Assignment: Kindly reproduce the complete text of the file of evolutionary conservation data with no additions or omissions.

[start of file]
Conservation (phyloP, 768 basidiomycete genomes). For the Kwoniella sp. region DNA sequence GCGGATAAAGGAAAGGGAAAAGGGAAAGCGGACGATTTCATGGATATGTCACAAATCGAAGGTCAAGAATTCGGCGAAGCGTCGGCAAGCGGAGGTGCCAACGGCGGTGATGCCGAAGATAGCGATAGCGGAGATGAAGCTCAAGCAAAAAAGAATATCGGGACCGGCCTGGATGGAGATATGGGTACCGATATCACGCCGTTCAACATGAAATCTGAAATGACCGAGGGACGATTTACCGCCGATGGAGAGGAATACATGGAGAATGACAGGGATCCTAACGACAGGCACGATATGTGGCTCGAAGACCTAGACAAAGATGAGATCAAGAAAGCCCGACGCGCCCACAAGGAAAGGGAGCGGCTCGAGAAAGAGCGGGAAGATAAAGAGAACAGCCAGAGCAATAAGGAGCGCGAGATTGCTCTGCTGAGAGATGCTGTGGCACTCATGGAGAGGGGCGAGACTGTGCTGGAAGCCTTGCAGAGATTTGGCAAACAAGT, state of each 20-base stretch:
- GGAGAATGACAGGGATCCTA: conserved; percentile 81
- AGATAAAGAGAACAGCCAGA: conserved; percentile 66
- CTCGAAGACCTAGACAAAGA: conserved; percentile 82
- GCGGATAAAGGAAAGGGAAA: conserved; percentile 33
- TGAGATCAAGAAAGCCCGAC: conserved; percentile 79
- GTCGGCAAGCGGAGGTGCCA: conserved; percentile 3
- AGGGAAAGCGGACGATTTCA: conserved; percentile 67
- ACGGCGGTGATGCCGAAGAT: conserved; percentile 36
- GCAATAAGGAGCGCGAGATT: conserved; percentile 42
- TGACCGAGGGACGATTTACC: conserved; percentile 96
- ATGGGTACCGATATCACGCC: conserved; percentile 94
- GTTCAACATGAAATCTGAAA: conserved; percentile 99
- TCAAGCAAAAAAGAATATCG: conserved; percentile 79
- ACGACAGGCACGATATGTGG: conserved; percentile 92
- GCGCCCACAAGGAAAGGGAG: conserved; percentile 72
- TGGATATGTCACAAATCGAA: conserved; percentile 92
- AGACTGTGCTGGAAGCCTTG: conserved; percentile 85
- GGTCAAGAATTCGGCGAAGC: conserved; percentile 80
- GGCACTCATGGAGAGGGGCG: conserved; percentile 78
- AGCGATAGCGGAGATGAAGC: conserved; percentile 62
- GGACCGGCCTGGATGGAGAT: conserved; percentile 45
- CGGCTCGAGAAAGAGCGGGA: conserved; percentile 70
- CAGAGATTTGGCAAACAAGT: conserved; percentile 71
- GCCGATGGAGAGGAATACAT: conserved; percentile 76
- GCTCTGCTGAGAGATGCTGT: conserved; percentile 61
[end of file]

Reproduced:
Conservation (phyloP, 768 basidiomycete genomes). For the Kwoniella sp. region DNA sequence GCGGATAAAGGAAAGGGAAAAGGGAAAGCGGACGATTTCATGGATATGTCACAAATCGAAGGTCAAGAATTCGGCGAAGCGTCGGCAAGCGGAGGTGCCAACGGCGGTGATGCCGAAGATAGCGATAGCGGAGATGAAGCTCAAGCAAAAAAGAATATCGGGACCGGCCTGGATGGAGATATGGGTACCGATATCACGCCGTTCAACATGAAATCTGAAATGACCGAGGGACGATTTACCGCCGATGGAGAGGAATACATGGAGAATGACAGGGATCCTAACGACAGGCACGATATGTGGCTCGAAGACCTAGACAAAGATGAGATCAAGAAAGCCCGACGCGCCCACAAGGAAAGGGAGCGGCTCGAGAAAGAGCGGGAAGATAAAGAGAACAGCCAGAGCAATAAGGAGCGCGAGATTGCTCTGCTGAGAGATGCTGTGGCACTCATGGAGAGGGGCGAGACTGTGCTGGAAGCCTTGCAGAGATTTGGCAAACAAGT, state of each 20-base stretch:
- GGAGAATGACAGGGATCCTA: conserved; percentile 81
- AGATAAAGAGAACAGCCAGA: conserved; percentile 66
- CTCGAAGACCTAGACAAAGA: conserved; percentile 82
- GCGGATAAAGGAAAGGGAAA: conserved; percentile 33
- TGAGATCAAGAAAGCCCGAC: conserved; percentile 79
- GTCGGCAAGCGGAGGTGCCA: conserved; percentile 3
- AGGGAAAGCGGACGATTTCA: conserved; percentile 67
- ACGGCGGTGATGCCGAAGAT: conserved; percentile 36
- GCAATAAGGAGCGCGAGATT: conserved; percentile 42
- TGACCGAGGGACGATTTACC: conserved; percentile 96
- ATGGGTACCGATATCACGCC: conserved; percentile 94
- GTTCAACATGAAATCTGAAA: conserved; percentile 99
- TCAAGCAAAAAAGAATATCG: conserved; percentile 79
- ACGACAGGCACGATATGTGG: conserved; percentile 92
- GCGCCCACAAGGAAAGGGAG: conserved; percentile 72
- TGGATATGTCACAAATCGAA: conserved; percentile 92
- AGACTGTGCTGGAAGCCTTG: conserved; percentile 85
- GGTCAAGAATTCGGCGAAGC: conserved; percentile 80
- GGCACTCATGGAGAGGGGCG: conserved; percentile 78
- AGCGATAGCGGAGATGAAGC: conserved; percentile 62
- GGACCGGCCTGGATGGAGAT: conserved; percentile 45
- CGGCTCGAGAAAGAGCGGGA: conserved; percentile 70
- CAGAGATTTGGCAAACAAGT: conserved; percentile 71
- GCCGATGGAGAGGAATACAT: conserved; percentile 76
- GCTCTGCTGAGAGATGCTGT: conserved; percentile 61